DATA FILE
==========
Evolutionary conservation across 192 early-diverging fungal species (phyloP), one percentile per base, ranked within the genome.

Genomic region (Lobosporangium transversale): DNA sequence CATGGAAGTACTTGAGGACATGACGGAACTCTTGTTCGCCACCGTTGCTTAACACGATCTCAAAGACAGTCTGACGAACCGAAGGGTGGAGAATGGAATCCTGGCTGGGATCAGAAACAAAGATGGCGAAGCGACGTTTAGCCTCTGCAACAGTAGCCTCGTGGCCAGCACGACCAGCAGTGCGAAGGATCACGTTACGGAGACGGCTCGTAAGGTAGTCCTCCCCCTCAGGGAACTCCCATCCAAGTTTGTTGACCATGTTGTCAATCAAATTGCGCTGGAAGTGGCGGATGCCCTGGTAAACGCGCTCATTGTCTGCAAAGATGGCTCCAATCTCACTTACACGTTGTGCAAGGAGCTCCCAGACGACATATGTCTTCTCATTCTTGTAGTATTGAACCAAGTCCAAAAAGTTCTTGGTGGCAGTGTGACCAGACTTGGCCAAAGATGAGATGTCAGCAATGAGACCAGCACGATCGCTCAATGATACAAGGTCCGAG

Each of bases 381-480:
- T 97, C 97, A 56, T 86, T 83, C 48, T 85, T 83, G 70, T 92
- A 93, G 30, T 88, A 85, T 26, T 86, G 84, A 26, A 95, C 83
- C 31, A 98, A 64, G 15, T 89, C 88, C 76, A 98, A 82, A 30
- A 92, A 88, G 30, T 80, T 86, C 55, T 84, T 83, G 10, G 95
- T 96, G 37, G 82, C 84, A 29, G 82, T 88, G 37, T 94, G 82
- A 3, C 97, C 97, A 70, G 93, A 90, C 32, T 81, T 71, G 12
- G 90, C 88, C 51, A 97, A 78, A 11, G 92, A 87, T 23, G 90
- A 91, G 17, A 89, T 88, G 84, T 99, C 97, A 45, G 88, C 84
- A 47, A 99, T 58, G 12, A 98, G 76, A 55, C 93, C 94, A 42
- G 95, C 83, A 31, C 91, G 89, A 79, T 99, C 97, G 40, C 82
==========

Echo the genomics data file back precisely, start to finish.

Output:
Evolutionary conservation across 192 early-diverging fungal species (phyloP), one percentile per base, ranked within the genome.

Genomic region (Lobosporangium transversale): DNA sequence CATGGAAGTACTTGAGGACATGACGGAACTCTTGTTCGCCACCGTTGCTTAACACGATCTCAAAGACAGTCTGACGAACCGAAGGGTGGAGAATGGAATCCTGGCTGGGATCAGAAACAAAGATGGCGAAGCGACGTTTAGCCTCTGCAACAGTAGCCTCGTGGCCAGCACGACCAGCAGTGCGAAGGATCACGTTACGGAGACGGCTCGTAAGGTAGTCCTCCCCCTCAGGGAACTCCCATCCAAGTTTGTTGACCATGTTGTCAATCAAATTGCGCTGGAAGTGGCGGATGCCCTGGTAAACGCGCTCATTGTCTGCAAAGATGGCTCCAATCTCACTTACACGTTGTGCAAGGAGCTCCCAGACGACATATGTCTTCTCATTCTTGTAGTATTGAACCAAGTCCAAAAAGTTCTTGGTGGCAGTGTGACCAGACTTGGCCAAAGATGAGATGTCAGCAATGAGACCAGCACGATCGCTCAATGATACAAGGTCCGAG

Each of bases 381-480:
- T 97, C 97, A 56, T 86, T 83, C 48, T 85, T 83, G 70, T 92
- A 93, G 30, T 88, A 85, T 26, T 86, G 84, A 26, A 95, C 83
- C 31, A 98, A 64, G 15, T 89, C 88, C 76, A 98, A 82, A 30
- A 92, A 88, G 30, T 80, T 86, C 55, T 84, T 83, G 10, G 95
- T 96, G 37, G 82, C 84, A 29, G 82, T 88, G 37, T 94, G 82
- A 3, C 97, C 97, A 70, G 93, A 90, C 32, T 81, T 71, G 12
- G 90, C 88, C 51, A 97, A 78, A 11, G 92, A 87, T 23, G 90
- A 91, G 17, A 89, T 88, G 84, T 99, C 97, A 45, G 88, C 84
- A 47, A 99, T 58, G 12, A 98, G 76, A 55, C 93, C 94, A 42
- G 95, C 83, A 31, C 91, G 89, A 79, T 99, C 97, G 40, C 82